District court strikes out cases

Main Stories, National

The National, Monday 20th August, 2012

THE Waigani District court has struck out several serious criminal cases, including one of sexual penetration of a minor, because of police inefficiency.
Thrown out for the same reason on Friday was a conspiracy and dishonesty case involving K155,000
Magistrates and judges have struck out other similar cases in frustration recently because police could not prepare cases and evidence months after charging alleged offenders.
Last Friday the district court struck out a case against a young man charged with sexual penetration of a minor.
The accused walked a free man from the court, obviously relieved, and could not hide his smile.
Magistrate Cosmas Bidar said the case had dragged on for three months and police had no evidence to tender.
“To date no instructions have been forth-coming,” Magistrate Bidar told the accused who did not have a counsel.
“The court considers that your charge is struck out.”
The court said it was not a complicated case but police did not do their job.
He had also struck out a wilful damage charge against another man because the case had dragged on for more than three months and police did not have an adequate file on the case to show.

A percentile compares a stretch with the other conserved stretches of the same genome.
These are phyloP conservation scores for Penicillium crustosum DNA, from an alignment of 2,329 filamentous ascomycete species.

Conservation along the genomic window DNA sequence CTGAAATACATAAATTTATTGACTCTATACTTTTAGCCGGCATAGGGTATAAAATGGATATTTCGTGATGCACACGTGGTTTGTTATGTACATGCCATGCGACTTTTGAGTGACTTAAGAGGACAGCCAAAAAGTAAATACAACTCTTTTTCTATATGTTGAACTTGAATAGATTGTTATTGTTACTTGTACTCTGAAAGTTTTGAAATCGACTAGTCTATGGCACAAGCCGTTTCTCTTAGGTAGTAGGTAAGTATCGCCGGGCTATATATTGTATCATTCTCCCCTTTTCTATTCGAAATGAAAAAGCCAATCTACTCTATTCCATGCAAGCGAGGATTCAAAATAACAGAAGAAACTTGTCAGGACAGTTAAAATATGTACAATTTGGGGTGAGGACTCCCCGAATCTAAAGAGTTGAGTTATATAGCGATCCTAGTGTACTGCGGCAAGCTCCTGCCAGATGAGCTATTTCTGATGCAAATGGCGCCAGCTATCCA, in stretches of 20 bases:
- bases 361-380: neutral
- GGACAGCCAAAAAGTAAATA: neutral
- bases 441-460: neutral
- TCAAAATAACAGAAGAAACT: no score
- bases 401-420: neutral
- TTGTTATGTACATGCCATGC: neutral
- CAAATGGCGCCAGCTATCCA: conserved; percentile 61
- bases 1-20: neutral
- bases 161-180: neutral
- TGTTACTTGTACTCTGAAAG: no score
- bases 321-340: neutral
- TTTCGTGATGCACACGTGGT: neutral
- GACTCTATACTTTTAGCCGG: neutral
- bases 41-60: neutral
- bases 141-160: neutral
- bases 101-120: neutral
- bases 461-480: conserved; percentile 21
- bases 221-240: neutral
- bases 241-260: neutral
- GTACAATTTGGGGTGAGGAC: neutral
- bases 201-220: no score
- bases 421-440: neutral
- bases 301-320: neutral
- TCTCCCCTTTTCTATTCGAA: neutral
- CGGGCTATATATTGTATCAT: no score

In another case, the court was asked to strike out a conspiracy charge against a young man from Maopa village in Abau district.
The man was charged with conspiracy and dishonesty after using K155,00 from the Bank South Pacific  personally.
The offence was alleged to have been committed on July 19 and 20 between the bank’s Waigani and Boroko branches.
The man’s lawyer from the public solicitors argued that the conspiracy charge be struck out because police had yet to arrest his co-accused and three others.
“One person cannot conspire with himself or herself,” Bidar agreed.
“It’s a question of whether the charge can sustain itself.”
The money was said to be for Twivey Lawyers.
Bidar stressed that if people were arrested, they had to be properly charged and brought for trial as soon as possible.
“It’s not law, it’s the efficient, effective job by people to carry out their duties,” he said.
Magistrate Rosie Johnson had struck out several cases the previous week because of police inefficiency as well.
She was disappointed and told prosecutor Koniu Polon that accused people could not be held in custody without police files made ready in time.
“You don’t need to allow three months before an investigation can be put together,” Johnson said.
“The law says the accused should be dealt with within reasonable time.
It can be two weeks,” she said.